That was quite the busy month we had in January, and I had a bad cold right at the time I was supposed to upload all this stuff, so apologies for the unwanted delay…!
We have mostly worked on ironing out bugs and introducing our view system, while implementing thoroughly combat systems aboard ships and visual effects too. That might sound a bit surprising considering views & visual effects are not usually an important part of the wargamer’s toolkit to a good experience. Yet, in the specific 3D environment of TFA, they remain central to the enjoyment of the game, and a fair companion to any After-Action Report minded playthrough. Let’s see why.
The View System
Our view system is sticking to a few cardinal rules in its design which, hopefully, will satisfy the expectations of most, whether you use it for your in-game enjoyment or as a tool for a video or picture-based after-action report.
The views should give you as much freedom as possible when it comes to picking an angle
They should be easy to navigate using a few keys, in an intuitive fashion, while making good use of the mouse without hampering gameplay functions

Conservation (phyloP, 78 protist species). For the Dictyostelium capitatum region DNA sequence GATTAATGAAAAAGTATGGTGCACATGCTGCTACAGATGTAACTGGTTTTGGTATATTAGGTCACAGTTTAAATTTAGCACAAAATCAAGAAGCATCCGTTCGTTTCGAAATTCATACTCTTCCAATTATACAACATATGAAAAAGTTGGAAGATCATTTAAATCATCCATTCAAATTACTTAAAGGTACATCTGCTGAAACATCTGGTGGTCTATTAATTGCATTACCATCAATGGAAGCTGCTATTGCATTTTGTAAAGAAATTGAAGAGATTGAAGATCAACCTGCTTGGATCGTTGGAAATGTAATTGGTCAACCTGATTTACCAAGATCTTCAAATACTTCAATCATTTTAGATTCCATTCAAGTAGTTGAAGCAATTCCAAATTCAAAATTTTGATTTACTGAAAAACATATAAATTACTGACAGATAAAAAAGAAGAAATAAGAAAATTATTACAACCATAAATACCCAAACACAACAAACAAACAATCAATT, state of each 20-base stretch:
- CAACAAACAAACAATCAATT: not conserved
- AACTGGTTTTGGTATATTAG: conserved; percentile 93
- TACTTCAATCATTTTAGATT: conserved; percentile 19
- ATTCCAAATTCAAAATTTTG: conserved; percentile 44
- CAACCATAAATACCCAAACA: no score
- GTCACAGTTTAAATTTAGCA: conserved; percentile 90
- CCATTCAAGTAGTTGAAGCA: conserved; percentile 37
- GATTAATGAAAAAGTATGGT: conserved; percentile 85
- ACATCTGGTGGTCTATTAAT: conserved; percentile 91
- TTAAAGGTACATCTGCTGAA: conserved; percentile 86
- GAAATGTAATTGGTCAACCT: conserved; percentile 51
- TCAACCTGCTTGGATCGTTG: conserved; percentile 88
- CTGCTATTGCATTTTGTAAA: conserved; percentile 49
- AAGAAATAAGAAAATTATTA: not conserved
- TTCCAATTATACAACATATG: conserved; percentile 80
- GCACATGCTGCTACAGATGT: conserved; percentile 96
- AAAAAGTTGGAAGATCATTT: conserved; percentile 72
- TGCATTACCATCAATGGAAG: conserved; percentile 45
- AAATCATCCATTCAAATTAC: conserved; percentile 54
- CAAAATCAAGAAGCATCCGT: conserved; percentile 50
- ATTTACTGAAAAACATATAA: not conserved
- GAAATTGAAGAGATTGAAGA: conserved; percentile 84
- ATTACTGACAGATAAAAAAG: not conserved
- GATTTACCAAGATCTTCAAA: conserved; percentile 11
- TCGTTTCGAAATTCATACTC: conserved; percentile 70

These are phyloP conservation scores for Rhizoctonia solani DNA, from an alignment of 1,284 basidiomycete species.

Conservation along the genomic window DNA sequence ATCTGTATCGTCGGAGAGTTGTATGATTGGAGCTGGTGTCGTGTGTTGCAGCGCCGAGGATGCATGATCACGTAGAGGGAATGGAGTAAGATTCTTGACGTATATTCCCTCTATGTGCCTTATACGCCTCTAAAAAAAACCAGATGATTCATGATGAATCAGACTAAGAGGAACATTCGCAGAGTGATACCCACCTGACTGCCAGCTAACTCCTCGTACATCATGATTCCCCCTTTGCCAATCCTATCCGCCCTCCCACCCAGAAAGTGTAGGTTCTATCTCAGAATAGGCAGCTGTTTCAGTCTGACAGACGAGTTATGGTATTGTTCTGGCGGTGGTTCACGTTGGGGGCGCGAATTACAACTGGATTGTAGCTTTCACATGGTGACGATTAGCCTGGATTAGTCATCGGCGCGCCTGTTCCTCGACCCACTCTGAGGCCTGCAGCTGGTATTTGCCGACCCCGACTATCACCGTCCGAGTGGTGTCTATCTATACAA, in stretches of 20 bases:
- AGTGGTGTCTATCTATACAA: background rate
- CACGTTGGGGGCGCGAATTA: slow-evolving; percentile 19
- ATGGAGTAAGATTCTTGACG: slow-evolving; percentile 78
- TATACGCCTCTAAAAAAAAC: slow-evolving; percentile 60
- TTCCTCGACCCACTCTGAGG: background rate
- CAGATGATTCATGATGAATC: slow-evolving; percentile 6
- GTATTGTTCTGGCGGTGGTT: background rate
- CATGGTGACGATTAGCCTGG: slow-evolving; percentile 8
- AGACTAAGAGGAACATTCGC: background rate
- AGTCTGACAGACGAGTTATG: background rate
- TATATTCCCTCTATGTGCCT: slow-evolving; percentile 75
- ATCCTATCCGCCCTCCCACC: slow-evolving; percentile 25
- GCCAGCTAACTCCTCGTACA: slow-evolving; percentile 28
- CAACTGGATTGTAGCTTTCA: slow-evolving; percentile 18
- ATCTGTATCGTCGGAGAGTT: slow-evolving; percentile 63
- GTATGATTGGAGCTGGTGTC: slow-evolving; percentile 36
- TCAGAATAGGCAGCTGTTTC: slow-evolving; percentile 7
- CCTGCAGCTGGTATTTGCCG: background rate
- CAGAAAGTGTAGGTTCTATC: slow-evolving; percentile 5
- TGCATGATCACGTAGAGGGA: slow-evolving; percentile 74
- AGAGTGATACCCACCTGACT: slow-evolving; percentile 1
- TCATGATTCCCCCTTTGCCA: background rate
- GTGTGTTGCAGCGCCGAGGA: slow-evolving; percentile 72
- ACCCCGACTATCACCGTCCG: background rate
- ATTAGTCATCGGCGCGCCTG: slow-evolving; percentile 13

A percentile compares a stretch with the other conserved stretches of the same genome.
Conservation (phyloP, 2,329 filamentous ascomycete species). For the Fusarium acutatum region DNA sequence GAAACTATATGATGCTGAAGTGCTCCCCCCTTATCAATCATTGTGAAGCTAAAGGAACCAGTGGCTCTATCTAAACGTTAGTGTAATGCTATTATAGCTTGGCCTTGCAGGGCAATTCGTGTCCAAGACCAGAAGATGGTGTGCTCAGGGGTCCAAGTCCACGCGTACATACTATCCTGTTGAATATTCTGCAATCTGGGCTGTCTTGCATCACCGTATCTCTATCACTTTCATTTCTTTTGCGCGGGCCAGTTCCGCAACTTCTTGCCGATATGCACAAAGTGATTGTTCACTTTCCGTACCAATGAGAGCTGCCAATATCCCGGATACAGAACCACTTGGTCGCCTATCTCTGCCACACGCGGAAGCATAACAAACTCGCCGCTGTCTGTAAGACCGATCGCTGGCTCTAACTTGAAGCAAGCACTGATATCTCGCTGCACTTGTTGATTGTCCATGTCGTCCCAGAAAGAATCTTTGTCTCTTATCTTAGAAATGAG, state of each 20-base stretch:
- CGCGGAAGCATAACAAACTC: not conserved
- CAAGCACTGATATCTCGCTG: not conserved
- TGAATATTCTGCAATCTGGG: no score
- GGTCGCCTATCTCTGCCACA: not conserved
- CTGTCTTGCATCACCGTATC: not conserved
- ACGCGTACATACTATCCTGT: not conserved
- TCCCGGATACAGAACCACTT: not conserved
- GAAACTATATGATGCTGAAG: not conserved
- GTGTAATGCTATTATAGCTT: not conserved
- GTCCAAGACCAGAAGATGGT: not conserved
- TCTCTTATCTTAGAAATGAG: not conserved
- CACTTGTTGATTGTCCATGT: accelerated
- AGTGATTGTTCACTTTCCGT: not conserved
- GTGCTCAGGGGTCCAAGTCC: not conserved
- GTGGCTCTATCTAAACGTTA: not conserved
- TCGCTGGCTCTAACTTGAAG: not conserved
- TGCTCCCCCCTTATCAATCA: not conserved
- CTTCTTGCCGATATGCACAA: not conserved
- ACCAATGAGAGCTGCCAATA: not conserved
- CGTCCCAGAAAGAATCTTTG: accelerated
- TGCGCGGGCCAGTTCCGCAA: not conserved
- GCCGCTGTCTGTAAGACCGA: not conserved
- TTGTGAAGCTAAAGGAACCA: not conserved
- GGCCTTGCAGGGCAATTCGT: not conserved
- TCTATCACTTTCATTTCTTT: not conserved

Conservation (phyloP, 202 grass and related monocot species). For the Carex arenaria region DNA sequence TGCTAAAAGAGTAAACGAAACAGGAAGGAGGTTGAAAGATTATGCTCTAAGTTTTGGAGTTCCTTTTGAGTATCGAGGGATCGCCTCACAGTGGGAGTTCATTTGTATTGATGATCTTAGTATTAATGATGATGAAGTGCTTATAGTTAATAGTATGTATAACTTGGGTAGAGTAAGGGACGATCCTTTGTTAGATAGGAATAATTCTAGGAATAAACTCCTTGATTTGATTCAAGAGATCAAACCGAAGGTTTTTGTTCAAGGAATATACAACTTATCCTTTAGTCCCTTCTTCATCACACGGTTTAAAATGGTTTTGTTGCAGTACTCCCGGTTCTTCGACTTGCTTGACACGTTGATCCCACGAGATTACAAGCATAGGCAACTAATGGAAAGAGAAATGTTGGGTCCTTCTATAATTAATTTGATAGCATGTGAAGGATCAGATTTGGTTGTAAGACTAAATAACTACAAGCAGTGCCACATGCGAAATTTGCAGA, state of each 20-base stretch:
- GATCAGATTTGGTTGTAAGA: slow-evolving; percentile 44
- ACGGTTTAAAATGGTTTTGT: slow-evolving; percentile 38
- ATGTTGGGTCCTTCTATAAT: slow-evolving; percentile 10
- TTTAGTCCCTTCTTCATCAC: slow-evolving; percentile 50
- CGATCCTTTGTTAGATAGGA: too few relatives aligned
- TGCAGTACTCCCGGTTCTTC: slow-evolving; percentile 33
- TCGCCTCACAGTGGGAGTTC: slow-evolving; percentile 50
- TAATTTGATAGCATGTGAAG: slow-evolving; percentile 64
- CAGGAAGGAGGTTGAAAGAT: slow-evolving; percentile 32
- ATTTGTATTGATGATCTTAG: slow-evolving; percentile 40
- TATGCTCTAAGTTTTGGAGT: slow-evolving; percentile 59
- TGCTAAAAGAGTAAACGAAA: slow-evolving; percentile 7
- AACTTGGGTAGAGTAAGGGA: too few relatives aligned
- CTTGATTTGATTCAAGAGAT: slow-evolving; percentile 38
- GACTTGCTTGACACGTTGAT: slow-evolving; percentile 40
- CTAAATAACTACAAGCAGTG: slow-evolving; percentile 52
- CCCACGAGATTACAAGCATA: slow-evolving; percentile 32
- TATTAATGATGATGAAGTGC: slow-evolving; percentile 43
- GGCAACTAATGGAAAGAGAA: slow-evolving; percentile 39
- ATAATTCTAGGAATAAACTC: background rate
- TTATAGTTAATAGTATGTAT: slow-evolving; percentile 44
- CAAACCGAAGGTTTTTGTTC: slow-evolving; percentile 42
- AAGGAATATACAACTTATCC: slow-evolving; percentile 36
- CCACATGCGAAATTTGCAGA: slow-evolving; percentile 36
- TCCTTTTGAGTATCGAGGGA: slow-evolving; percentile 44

They should help with focusing on a given unit from your current PoV with handy padlock options
They should be fully interactive during pause as long as pause is a thing in your realism settings, and obviously will be as such when used in the future replay system
The first video below gives you an idea of the basic PoVs one can pick for any naval or air unit, on either side. Basically the different views are:
A default Orbit view around the selected unit
A Front view, at bridge-level for a ship, and above the engine cowling or the nose for an aircraft)
A Left side and Right side view, which also works for the vulture’s row on a carrier
A Rear view, which will puts you on the stern of a ship or the backseat of an airplane
A Chase view, which will allow you to follow dogfights & the action in general with a cool head bobbing effect